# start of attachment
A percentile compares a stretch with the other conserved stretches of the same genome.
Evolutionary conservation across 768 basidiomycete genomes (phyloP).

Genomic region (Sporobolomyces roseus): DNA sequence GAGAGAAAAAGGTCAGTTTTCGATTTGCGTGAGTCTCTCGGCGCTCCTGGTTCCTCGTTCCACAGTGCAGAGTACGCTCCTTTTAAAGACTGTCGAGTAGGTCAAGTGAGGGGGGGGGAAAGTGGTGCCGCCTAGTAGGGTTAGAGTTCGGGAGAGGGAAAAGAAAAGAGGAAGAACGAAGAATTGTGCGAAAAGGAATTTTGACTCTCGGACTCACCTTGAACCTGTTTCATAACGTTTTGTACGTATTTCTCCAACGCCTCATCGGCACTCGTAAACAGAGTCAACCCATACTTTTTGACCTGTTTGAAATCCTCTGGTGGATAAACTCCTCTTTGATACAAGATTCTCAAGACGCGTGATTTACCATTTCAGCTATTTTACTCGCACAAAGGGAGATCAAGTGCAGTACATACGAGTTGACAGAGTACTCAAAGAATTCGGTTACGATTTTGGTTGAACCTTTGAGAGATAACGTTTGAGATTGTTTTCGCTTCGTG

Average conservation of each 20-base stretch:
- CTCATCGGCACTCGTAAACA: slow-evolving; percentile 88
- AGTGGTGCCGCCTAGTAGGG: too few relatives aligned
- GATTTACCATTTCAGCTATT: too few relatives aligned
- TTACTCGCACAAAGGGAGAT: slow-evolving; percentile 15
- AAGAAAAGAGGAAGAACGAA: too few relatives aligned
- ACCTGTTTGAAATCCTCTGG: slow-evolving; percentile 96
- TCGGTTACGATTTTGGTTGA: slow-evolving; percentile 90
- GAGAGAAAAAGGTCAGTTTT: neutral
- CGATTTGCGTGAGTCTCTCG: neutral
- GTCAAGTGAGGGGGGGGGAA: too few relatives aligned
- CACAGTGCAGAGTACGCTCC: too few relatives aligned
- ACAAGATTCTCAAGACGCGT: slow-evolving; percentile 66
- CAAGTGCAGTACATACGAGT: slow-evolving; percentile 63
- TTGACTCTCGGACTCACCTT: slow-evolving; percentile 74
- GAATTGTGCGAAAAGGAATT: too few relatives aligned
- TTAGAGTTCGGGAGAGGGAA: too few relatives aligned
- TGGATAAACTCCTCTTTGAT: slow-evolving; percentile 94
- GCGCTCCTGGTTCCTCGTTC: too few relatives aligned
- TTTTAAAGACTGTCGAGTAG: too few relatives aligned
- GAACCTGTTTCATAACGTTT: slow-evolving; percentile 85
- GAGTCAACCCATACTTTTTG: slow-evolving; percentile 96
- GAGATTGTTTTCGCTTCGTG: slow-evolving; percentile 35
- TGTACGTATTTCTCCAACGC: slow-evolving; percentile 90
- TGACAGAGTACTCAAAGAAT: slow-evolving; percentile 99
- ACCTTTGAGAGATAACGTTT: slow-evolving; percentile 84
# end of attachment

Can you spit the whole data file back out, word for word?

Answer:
A percentile compares a stretch with the other conserved stretches of the same genome.
Evolutionary conservation across 768 basidiomycete genomes (phyloP).

Genomic region (Sporobolomyces roseus): DNA sequence GAGAGAAAAAGGTCAGTTTTCGATTTGCGTGAGTCTCTCGGCGCTCCTGGTTCCTCGTTCCACAGTGCAGAGTACGCTCCTTTTAAAGACTGTCGAGTAGGTCAAGTGAGGGGGGGGGAAAGTGGTGCCGCCTAGTAGGGTTAGAGTTCGGGAGAGGGAAAAGAAAAGAGGAAGAACGAAGAATTGTGCGAAAAGGAATTTTGACTCTCGGACTCACCTTGAACCTGTTTCATAACGTTTTGTACGTATTTCTCCAACGCCTCATCGGCACTCGTAAACAGAGTCAACCCATACTTTTTGACCTGTTTGAAATCCTCTGGTGGATAAACTCCTCTTTGATACAAGATTCTCAAGACGCGTGATTTACCATTTCAGCTATTTTACTCGCACAAAGGGAGATCAAGTGCAGTACATACGAGTTGACAGAGTACTCAAAGAATTCGGTTACGATTTTGGTTGAACCTTTGAGAGATAACGTTTGAGATTGTTTTCGCTTCGTG

Average conservation of each 20-base stretch:
- CTCATCGGCACTCGTAAACA: slow-evolving; percentile 88
- AGTGGTGCCGCCTAGTAGGG: too few relatives aligned
- GATTTACCATTTCAGCTATT: too few relatives aligned
- TTACTCGCACAAAGGGAGAT: slow-evolving; percentile 15
- AAGAAAAGAGGAAGAACGAA: too few relatives aligned
- ACCTGTTTGAAATCCTCTGG: slow-evolving; percentile 96
- TCGGTTACGATTTTGGTTGA: slow-evolving; percentile 90
- GAGAGAAAAAGGTCAGTTTT: neutral
- CGATTTGCGTGAGTCTCTCG: neutral
- GTCAAGTGAGGGGGGGGGAA: too few relatives aligned
- CACAGTGCAGAGTACGCTCC: too few relatives aligned
- ACAAGATTCTCAAGACGCGT: slow-evolving; percentile 66
- CAAGTGCAGTACATACGAGT: slow-evolving; percentile 63
- TTGACTCTCGGACTCACCTT: slow-evolving; percentile 74
- GAATTGTGCGAAAAGGAATT: too few relatives aligned
- TTAGAGTTCGGGAGAGGGAA: too few relatives aligned
- TGGATAAACTCCTCTTTGAT: slow-evolving; percentile 94
- GCGCTCCTGGTTCCTCGTTC: too few relatives aligned
- TTTTAAAGACTGTCGAGTAG: too few relatives aligned
- GAACCTGTTTCATAACGTTT: slow-evolving; percentile 85
- GAGTCAACCCATACTTTTTG: slow-evolving; percentile 96
- GAGATTGTTTTCGCTTCGTG: slow-evolving; percentile 35
- TGTACGTATTTCTCCAACGC: slow-evolving; percentile 90
- TGACAGAGTACTCAAAGAAT: slow-evolving; percentile 99
- ACCTTTGAGAGATAACGTTT: slow-evolving; percentile 84